To illustrate the inherent uncertainty in unreliable and inaccurate assessments of the ability and attainment of students, I make an analogy with predicting the accuracy of William Tell hitting the apple. He could see where the apple was placed and could hit it with precise accuracy. Tell was also reliable and his record meant that he was expected to hit the apple every time he tried.
However, a less able fairground marksman might have boasted that he could ‘hit’ the apple, with + or – one apple width accuracy, at over 90% reliability. This means he is likely to be less accurate and much less reliable. One apple width too high is a miss that might as well have missed by a mile. One apple width too low and a new volunteer is needed. Taking bets on this would hardly attract the bookies since they would be more interested in the chances of an actual hit most of the time. The 90% reliability boast might hide inaccuracy too often and the reliability of hitting the actual target could be as low as 40%.
from 2018, shown here again, that persisted in the August 2020 report by Ofqual ‘Awarding GCSE, AS, A level, advanced extension awards and extended project qualifications in summer 2020: interim report August 2020’. TEFS concluded that Ofqual merely demonstrates that they “get the grades wrong most of the time, but do this with great precision” (reported by TEFS 18th August 2020 ‘Exams 2020 and the demise of Ofqual, who pays the ferryman?’).
As an aside, Tell was less confident of his reliable accuracy and in the story of the apple he is reported to have kept a spare bolt on hand in case he missed so he could use it to kill his accuser, the Habsburg bailiff, Albrecht Gessler.
Teachers must guess what Ofqual might validate.
Yet Ofqual persist with the boast that over 90% of their grades are reliable to within +/- one grade. This was reinforced by the Acting Ofqual Chief Regulator, Glenys Stacey, in September at an Education Committee hearing who noted that grades were “reliable to one grade either way”.
This is a peculiar boast since the Ofqual report in August ‘Awarding GCSE, AS, A level, advanced extension awards and extended project qualifications in summer 2020: interim report’ criticised the likelihood of teachers predicting grades accurately to the grade awarded. But Ofqual admits its own validated grades are, in turn, less reliable by +/- one grade. Their validation relies on comparison of a mark made by an ‘ordinary’ examiner to that awarded separately by a 'senior' examiner. Yet teachers are expected to be better than that using the argument “Not only are those approaches more susceptible to potential bias, it is not possible to validate the accuracy of these approaches due to the absence of equivalent authentic data for the purposes of testing”. In predicting grades, teachers must guess which of three grades are likely to be awarded in each case. If they predict a B grade for a student, the exam result could be A or C and the teacher got it wrong. Instead, Ofqual might consider they got it wrong and look again at the inconsistent outcome.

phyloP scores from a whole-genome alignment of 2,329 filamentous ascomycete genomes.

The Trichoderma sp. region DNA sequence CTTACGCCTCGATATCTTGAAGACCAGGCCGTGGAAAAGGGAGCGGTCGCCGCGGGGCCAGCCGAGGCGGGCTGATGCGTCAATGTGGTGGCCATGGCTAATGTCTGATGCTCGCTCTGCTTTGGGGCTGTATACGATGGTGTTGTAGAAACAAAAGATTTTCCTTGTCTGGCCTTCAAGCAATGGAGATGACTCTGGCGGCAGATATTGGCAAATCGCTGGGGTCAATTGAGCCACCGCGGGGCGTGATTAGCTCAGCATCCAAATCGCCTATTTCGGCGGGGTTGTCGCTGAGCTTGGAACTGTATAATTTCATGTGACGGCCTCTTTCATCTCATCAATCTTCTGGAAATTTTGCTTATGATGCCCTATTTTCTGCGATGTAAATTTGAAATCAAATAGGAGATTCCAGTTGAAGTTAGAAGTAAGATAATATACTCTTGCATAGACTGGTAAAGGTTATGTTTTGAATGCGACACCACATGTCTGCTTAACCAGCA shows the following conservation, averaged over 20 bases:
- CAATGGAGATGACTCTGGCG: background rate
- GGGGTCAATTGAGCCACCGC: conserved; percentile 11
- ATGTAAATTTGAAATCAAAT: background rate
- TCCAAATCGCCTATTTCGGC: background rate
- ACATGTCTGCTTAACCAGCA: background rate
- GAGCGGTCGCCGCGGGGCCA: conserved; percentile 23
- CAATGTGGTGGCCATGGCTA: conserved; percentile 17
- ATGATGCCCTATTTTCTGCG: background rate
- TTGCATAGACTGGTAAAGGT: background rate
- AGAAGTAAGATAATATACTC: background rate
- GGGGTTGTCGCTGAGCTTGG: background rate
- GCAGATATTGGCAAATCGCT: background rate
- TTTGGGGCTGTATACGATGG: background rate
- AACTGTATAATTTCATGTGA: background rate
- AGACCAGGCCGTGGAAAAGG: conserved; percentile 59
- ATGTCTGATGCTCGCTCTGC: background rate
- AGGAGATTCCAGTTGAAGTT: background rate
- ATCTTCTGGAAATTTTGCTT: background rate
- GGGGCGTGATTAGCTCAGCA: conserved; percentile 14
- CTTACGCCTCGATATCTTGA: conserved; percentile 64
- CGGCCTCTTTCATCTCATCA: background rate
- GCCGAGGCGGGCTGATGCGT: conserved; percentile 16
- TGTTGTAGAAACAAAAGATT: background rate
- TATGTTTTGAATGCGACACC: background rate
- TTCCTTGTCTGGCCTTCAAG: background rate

The current approach to examinations is as much hopeless as it is misleading. There are terrible and real consequences and ‘casualties’. One grade lower and a student misses out on a career. See something of my personal experience of this, and a lucky escape, in 1972 when the margins of boundaries were very tight in TEFS 17th August 2017 ‘A-Level Playing Field or not: Have things changed over time?’.
In a highly critical posting recently ‘No, Minister. England’s school exams are not ‘the fairest way’ (London School of Economics 20th November 2020), Dennis Sherwood maintains his strong criticism of the existing examination system that Ofqual is so determined to defend. While Scotland and Wales are having doubts and not holding examinations in the summer of 2021, England (and Northern Ireland) are pressing ahead. Sherwood’s observation that “the virus is undoubtedly shredding the level playing-field of learning – if it ever existed in the first place.” is telling as he also shreds the notion that “The Prime Minister and Education Secretary are clear that exams will go ahead, as they are the fairest and most accurate way to measure a pupil’s attainment” (quoted in many media outlets such as FE News on 12th October 2020).
This follows another article by Sherwood on the Higher Education Policy Institute (HEPI) site ‘School exams don’t have to be fair – that’s official’ on 19th November 2020. There he concludes “To me, exam grades should be fair, and a key aspect of ‘fairness’ is reliability. And grades that are ‘reliable to one grade either way’ can never be fair”.
Citing a scathing letter from the Education Committee Chair, Robert Halfon, to Education secretary, Gavin Williamson, on 10th November 2020, He notes “Ofqual was established under the Apprenticeship, Skills, Children and Learning Act 2009 to preserve the integrity of exam qualifications but it has no specific statutory remit to ensure fairness”. This is indeed correct. It seems fairness is not required or a constraint on the examination system.
Accuracy trumps maintaining standards.
Most students might expect that both accuracy and reliability must trump maintaining standards as an outcome. It seems logical that hitting the target without casualties should be the main aim. Yet the notion of accuracy presupposes that there is a target that is visible, definitive and does not move. That is, it is an apple, it can be seen and is placed on one spot. After referring to ‘accuracy’ for some time, Ofqual have more recently avoided using ‘accuracy’ as a term and use ‘definitive’ instead. That is, they define the target at least. But there the idea of accuracy breaks down if someone moves the apple. If it is obscured in some way, then it may not be hit very reliably. The idea of a fairground marksman who is blindfolded comes to mind.